Apple iPhone in Japan – Latest news and rumors

As the Japanese launch of Apple’s iPhone surely draws ever closer, what’s the latest news leaking out about what the device will look like? By putting the news together, I can start to get a clearer idea of ​​what it will look like and how my previous predictions may come to pass.

3G. 3G, or high-speed data transmission speeds, are absolutely essential in Japan for the Apple iPhone. This seems like a fair bet, with rumors that existing 2G shares will be sold at fire prices and sold out in the UK. However, with many eyes looking at the FCC website and its equivalents in many other countries, no one has seen an Apple device seeking approval. The approval process can take up to three months, so it looks like it will be fall before consumers can try Applie’s iPhone in Japan or anywhere else in the world. I speculate that there must be some kind of battery life or other issue delaying the launch, as there are no concrete rumors of production orders for the additional third-party hardware needed to power an iPhone 3G.

Japanese entrance. With the upcoming Apple iPhone v2.0 software, likely to be announced at Apple’s WWDC in June, many developers are getting their hands on beta versions of the software and are only too happy to leak details of what they’re finding. MacRumors, for example, has announced that the software has handwriting recognition for Chinese but not for Japanese. Although Japanese kanji and Chinese hanzi are very similar, and in fact Japanese has a much smaller set of characters in common use, the lack of Japanese writing can only be due to licensing issues; Whether that means they haven’t closed a deal yet, haven’t been able to close one, or just aren’t bothering, nobody knows.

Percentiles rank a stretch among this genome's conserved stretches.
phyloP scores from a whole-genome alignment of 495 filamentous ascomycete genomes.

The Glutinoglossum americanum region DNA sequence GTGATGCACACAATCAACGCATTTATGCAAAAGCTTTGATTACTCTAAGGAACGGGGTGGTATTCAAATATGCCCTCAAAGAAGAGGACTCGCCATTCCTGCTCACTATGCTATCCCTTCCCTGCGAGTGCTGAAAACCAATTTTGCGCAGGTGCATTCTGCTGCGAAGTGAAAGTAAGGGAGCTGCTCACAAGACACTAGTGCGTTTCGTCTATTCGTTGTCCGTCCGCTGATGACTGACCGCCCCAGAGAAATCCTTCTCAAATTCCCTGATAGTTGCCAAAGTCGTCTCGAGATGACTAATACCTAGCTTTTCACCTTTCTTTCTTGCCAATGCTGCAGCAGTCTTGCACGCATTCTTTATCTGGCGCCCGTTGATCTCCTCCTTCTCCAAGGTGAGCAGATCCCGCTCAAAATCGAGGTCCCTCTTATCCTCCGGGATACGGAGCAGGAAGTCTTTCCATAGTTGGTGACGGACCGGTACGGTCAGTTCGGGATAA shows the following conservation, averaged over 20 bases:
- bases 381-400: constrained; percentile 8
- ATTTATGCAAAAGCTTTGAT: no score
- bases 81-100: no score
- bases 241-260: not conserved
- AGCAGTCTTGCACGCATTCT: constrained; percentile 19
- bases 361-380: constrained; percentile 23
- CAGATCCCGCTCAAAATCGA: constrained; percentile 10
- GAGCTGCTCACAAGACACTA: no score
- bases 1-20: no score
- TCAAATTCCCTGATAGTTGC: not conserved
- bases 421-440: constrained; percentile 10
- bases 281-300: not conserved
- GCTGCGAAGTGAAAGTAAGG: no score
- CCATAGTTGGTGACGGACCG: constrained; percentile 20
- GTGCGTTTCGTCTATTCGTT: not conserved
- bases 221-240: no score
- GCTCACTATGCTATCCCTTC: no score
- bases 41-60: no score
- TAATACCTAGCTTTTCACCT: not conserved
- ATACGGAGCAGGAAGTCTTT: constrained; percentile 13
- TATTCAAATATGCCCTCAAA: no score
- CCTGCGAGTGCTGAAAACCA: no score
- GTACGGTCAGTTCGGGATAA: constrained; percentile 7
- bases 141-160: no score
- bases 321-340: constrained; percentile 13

However, the interesting news that confirms one of the requirements for the Apple iPhone in Japan that I specified earlier, namely that the iPhone, for support of the numeric keypad standard on almost all phones, introduced a soft kana keyboard. This means that to enter, say, Apple in Japanese, spell APPURU, instead of using a standard QWERTY keyboard to type APPURU and then pressing a conversion key to switch to katakana, press the kana key A once, the TA key six times to cycle TA-CHI-TSU-TE-TO-small TSU (or TA three times then make-small key), HA key three times to get HI-FU, rendaku key (same as make -small mentioned above) small key, according to the screenshot) twice to go BU-PU, then three RA to go RI-RU. Finally, a conversion key allows for the final katakana selection. Although this kana keyboard requires 16 keystrokes instead of 7 in this example, with a much larger landing area for each key, even the fattest of thumbs will have no problem typing, and almost no learning curve will be required.

Having said the above, singing the praises of their foresight, the screenshot I saw had the infamous HELLOWEEN dictionary feature that all Sony-Ericsson phones have. Type HARO in Japanese and predictive input suggests HELLOWEEN as one of the four main options. In fact, all of the predictive input seemed overzealous to suggest any words that might vaguely resemble what was being typed, regardless of each word’s frequency weighting. It is true that it is still a beta version, but behavior like that will not make the Japanese fond of Apple’s iPhone.

So a few small news snippets point to some movement East, but it seems their eyes are on China; When will Japan see the Apple iPhone?

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